Evaluating the New Kona Pro Qualifying System

Now that Kona Pro Qualifying has come to a close for 2019, it’s time to evaluate how the new qualifying system has worked for its first full season. This post compares the old to the new system and looks at some of the implications, giving data and evaluations on a couple of different aspects. I close with a few ideas on how to improve the current system.

Comparing the Outcomes

In order to compare the old points-based “Kona Pro Ranking” to the new slot-based system, I have applied the KPR system to the results of the 2019 racing season and looked at the resulting Kona fields. This section looks at the major differences that these two systems would have produced.

Simulating the 2019 KPR

There are a couple of details that make the comparison a bit tricky. Converting the new system to the old system is relatively straight-forward for Ironman races – the three categories of the KPR (Kona as P-8000, Regionals as P-4000, and regular IMs as P-2000) can be easily identified in the 2019 season. However, the distinction in the new system between races with just the regular two slots and the races with extra unassigned slots gets lost, but of course might have played a role in athletes deciding which race to tackle. Another small problem: For 70.3s, there have been four categories in the old KPR (Worlds as P-3000, Regionals as P-1500, and regular 70.3s as P-750 or P-500). There is no distinction between P-750 and P-500 in the new system, so I have put all of them in the P-500 category. One might do something trickier to determine the equivalents of P-750s (maybe based on which race was a P-750 in the season before), but that is unlikely to make a big difference in the overall rankings.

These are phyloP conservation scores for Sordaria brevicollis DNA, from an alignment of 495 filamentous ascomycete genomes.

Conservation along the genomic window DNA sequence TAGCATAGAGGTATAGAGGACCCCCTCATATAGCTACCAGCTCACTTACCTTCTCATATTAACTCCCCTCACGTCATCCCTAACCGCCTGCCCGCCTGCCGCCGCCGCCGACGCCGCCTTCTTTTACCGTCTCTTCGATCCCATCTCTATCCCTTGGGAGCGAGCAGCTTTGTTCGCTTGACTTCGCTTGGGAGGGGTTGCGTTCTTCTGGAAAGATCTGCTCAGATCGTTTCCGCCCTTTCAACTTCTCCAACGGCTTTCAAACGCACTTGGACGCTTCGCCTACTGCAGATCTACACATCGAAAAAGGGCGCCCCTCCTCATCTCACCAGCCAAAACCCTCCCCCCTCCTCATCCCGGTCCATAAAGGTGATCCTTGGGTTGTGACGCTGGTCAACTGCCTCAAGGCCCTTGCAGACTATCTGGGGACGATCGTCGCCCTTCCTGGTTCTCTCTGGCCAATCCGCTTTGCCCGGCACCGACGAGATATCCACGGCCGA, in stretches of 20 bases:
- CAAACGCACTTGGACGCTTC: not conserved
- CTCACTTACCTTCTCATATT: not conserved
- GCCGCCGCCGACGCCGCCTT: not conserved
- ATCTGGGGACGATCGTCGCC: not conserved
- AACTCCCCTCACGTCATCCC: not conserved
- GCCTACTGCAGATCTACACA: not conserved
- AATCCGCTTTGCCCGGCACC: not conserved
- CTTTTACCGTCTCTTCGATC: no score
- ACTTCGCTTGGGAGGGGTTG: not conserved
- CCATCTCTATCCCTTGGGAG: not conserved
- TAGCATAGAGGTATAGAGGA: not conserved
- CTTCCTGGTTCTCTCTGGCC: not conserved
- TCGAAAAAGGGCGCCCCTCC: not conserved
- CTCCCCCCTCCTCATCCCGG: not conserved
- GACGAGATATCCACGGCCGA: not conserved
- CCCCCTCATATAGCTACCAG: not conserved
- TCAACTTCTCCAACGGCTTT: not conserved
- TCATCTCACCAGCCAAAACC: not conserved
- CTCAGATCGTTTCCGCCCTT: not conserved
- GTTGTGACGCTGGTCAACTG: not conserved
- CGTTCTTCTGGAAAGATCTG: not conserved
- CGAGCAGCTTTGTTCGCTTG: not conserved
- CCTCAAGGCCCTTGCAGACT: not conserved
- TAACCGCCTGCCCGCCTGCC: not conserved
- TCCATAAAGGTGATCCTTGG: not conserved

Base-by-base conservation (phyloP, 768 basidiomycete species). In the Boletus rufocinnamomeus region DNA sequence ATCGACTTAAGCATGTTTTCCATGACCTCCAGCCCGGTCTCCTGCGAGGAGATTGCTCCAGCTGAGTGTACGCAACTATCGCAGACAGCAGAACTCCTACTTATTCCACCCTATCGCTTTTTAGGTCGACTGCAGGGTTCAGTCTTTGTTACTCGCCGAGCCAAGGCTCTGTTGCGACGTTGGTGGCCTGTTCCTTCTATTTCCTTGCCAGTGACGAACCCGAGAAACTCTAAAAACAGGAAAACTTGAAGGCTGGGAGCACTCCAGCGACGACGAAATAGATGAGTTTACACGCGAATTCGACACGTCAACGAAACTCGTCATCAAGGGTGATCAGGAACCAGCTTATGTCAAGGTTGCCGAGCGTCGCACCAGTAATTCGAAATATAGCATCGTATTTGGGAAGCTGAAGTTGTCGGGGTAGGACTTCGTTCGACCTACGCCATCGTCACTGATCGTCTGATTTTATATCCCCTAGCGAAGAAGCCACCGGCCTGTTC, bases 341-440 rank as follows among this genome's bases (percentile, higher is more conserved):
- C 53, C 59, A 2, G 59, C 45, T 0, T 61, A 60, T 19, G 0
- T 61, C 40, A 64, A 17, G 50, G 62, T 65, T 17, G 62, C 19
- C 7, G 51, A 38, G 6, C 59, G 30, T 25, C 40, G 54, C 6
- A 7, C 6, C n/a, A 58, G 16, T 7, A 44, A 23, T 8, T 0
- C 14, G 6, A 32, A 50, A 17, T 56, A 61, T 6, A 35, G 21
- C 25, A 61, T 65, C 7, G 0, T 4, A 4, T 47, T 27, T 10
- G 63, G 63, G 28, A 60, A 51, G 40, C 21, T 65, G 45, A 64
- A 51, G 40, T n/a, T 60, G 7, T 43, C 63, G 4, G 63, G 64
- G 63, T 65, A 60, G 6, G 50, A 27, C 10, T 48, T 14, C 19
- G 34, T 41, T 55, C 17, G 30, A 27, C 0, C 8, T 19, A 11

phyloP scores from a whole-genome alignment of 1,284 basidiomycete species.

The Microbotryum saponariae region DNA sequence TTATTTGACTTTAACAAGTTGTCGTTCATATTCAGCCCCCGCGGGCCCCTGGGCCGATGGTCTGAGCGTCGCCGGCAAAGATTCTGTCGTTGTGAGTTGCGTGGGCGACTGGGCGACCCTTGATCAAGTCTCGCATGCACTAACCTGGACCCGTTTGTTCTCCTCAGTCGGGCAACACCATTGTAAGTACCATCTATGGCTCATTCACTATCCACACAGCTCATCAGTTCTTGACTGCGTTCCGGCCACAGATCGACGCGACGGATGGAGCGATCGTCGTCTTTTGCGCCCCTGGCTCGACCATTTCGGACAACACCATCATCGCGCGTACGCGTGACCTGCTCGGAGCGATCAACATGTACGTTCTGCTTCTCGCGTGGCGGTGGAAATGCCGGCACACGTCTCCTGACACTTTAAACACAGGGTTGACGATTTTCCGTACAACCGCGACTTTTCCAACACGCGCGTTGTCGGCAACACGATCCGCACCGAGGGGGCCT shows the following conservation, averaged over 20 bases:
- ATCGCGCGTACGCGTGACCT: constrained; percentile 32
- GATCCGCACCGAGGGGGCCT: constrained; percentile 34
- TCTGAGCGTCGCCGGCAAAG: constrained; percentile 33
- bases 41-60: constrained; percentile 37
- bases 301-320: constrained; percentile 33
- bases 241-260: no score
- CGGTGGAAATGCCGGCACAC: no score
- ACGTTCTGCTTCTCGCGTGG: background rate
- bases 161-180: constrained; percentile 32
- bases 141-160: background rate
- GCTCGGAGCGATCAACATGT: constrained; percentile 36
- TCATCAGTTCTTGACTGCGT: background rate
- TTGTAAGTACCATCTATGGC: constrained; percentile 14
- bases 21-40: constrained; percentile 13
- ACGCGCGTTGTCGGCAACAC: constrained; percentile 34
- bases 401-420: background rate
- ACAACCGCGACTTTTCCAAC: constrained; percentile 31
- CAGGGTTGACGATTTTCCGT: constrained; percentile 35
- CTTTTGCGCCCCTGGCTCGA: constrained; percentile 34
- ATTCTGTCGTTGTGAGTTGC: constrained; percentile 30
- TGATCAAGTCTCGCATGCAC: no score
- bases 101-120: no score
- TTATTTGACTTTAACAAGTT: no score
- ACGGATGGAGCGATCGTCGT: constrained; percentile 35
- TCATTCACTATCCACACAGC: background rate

The following tables show the top-ranked athletes based on this simulation.

Top of the Female KPR

Rank Name Nation Points Races
AQ Ryf, Daniela SUI 17000 3+1 (2000/3000)
AQ Charles-Barclay, Lucy GBR 14400 2+2 (4000/500)
AQ Crowley, Sarah AUS 13400 3+1 (3400/1275)
1 Haug, Anne GER 11310 2+2 (2000/400)
2 True, Sarah USA 8735 2+2 (1600/135)
AQ Carfrae, Mirinda AUS 7920 2+2 (1670/500)
3 Piampiano, Sarah USA 7715 3+1 (2000/625)
4 Sali, Kaisa FIN 7460 2+1
5 Naeth, Angela CAN 6705 3+1 (960/320)
AQ Moench, Skye USA 6380 2+2 (960/500)

Daniela’s total of 17.000 is quite unbelievable and will be very hard to beat. Her total is based on her win in Kona (8.000 points), a win at the North American Regionals in Texas (4.000 points), her win at the 70.3 Champs (3.000 points) and a win at IM Austria (a “paltry” 2.000 points). Wow!

Top of the Male KPR

Rank Name Nation Points Races
AQ Currie, Braden NZL 11965 3+1 (1280/1435)
AQ Weiss, Michael AUT 11280 3+1 (2890/1290)
AQ Lange, Patrick GER 10415 2+2 (515/400)
1 Aernouts, Bart BEL 9830 2+2 (855/500)
2 Russell, Matthew USA 8715 3+1 (1670/320)
3 O’Donnell, Timothy USA 8015 2+2 (1280/400)
4 Hanson, Matt USA 7890 3+1 (2000/400)
AQ Frodeno, Jan GER 7500 1+2 (4000/500)
5 McNamee, David GBR 7395 2+1
6 Van Berkel, Tim AUS 7315 2+2 (2240/400)

Athletes Qualifying Only Under the Slot System

Here’s a table that shows the women who snagged a 2019 slot but would have been outside the Top 35 ranks in the KPR and therefore wouldn’t have qualified for Kona:

Rank Name Nation Points Races
39 Philipp, Laura GER 3000 1+2 (2000/500)
40 Derron, Nina SUI 2940 2+2 (540/400)
42 Thoes, Svenja GER 2800 1+2 (2000/400)
43 Kessler, Meredith USA 2760 3+1 (540/400)
50 Spieldenner, Jennifer USA 2560 1+2 (2000/240)
65 Riveros, Barbara CHI 2100 1+1
67 Huse, Sue CAN 2045 1+1
66 Bleymehl, Daniela GER 2000 1+0
71 Bilham, Emma SUI 2000 1+0
90 Mack, Danielle USA 1355 1+1